After tissue injury the body moves to maintain HAEMOSTASIS. Damage to endothelial lining releases activation factors which activate platelets to proliferate and to release certain chemicals involved in the response. The platelets initially adhere to each other and then to the sticky collagen and fibrinogen fibres exposed at the wound. Fibrin and Fibronectin then cross-link to form an initial platelet plug. Prostoglandins and thromboxanes released from activated platelets serve to constrict vessels to prevent blood loss until the other mediators are summoned. This constriction peaks between 5-10 minutes. This leads to the INFLAMMATION stage...Platelets also release pro-inflammatory chemicals such as cytokines, serotonin and histamine, which serve to increase cell proliferation and migration to the area, and to cause vasodilation which peaks at about 20 minutes after wounding, to increase blood flow to the area and to allow for diapedesis of leucocytes. Within an hour of wounding, thehe acute immune response increases the proportion of neutrophils in the blood in the first instance, from approximately 60% to about 95% of all leucocytes. Macrophages replace neutrophils within 2 days of wounding to become the predominant leucocyte involved in phagocytosis. T cells are also present which increase the activity of Macrophages. The inflammation last until all of the debris has been removed in the DEMOLITION phase. The Macrophages remove damaged tissue as well as debris. 2-3 days after injury the PROLIFERATION phase begins which serves to lyse the temporary clot and to lay down granulation tissue in the form of collagen and there is continued growth of blood vessels (angoigenesis.) Epithelial cells are stimulated by growth factors to increase in size and multiply to bridge the wound. MATURATION phase; The collagen fibres allign to give optimal tensile strength.The scab sloughs off once the epidermis is restored to normal thickness. Collagen fibres become more organised, fibroplasts decrease in number, and blood vessels are restored to normal.

Cut, Scratch, Abrasion, Bruise

Straight wound from a sharp edge, knife. Blood vessels cut straight bleed. Laceration - cut with rough edges.Inceration are clean cut wounds.
a small mark or cut.
A graze; a minor wound in which the surface of the skin or a mucus membrane is worn away by rubbing or scraping
An area of skin discolouration caused by the escape of blood from ruptured underlying vessels following injury. Changes colour through red, blue, purple, green and yellow as the hB in the tissue is chemically broken down and reabsorbed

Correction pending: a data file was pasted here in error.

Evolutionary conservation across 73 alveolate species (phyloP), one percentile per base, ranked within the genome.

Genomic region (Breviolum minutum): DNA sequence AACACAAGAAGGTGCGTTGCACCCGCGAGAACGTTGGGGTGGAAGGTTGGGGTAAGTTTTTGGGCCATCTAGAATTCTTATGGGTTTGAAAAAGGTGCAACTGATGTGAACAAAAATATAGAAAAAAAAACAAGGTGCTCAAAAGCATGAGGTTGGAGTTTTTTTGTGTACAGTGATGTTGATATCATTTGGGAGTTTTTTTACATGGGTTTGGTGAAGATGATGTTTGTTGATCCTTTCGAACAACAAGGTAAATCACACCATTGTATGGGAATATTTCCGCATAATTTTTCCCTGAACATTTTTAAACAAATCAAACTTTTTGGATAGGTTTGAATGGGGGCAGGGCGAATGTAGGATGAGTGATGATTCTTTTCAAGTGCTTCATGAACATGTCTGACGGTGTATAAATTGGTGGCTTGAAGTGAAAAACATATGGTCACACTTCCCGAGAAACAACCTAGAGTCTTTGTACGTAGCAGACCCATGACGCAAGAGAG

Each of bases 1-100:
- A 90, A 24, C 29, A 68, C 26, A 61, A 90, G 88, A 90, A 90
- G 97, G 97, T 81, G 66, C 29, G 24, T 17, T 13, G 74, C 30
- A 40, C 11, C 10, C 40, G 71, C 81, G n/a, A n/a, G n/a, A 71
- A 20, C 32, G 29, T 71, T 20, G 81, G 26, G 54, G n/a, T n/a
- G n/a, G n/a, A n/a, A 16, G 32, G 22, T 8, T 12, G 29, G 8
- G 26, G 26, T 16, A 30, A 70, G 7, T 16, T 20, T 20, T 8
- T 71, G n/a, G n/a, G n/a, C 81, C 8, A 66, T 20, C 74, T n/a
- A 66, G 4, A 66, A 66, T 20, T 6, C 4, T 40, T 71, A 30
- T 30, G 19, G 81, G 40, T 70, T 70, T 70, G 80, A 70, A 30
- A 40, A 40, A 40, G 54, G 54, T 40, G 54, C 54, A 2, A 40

Cleaning; with antiseptic or running water, gloves for our protection
Stop bleeding; applying pressure and elevating above the heart.
Closing the wound; if needed with suturing or joining of some kind (discussed next week) superficial wounds are best left to heal naturally.
Covering; with a dressing may promote healing and prevent infection.


Definition; Mark on the skin from wound healing. Growth of non-specialized tissue to replace dead cells.
First Intention: Only achievable in clean surgical wounds or in contaminated wounds that have been debrided (removal of dead tissue and foreign matter to clean an open wound) to provide clean wound edges though all layers and which can be approximated readily with the use of sutures. This type of healing is characterised by minimal development of granulating fibrous tissue in the scar and suture tracks there by achieving regeneration.
Second intention healing: This type of healing occurs in wounds that were too contaminated to close even after debridement, that is the wound could not be converted to a clean wound suitable for primary closure, or wounds that developed serious infections after closure. In second intention healing granulation tissue grows from the base of the wound and epithelial cells migrate inwards from the edges of skin to fill in the defect. This type of healing takes longer than regeneration due to a greater loss of original tissue, and a great production of granulation tissue which forms the resultant scar, large tissue surfaces may require skin grafting.
Keloid; Scars that extend beyond the boundaries of the original wound
Excessive collagen production
Smooth hard nodules
Persistent and may continue to enlarge
Hypertrophic;Raised scar site but stays within the boundary of the original wound
Due to increase cell size not division
Fades within 12 months

A and E

See Vocational studies notes for full explanation.
Immediate assessment of patient
Documents important information
First aid, other needed procedures
Monitors patient
Informs family

Co-ordinates treatment
Evaluates patient
Evaluates effectiveness
Arranges admission/discharge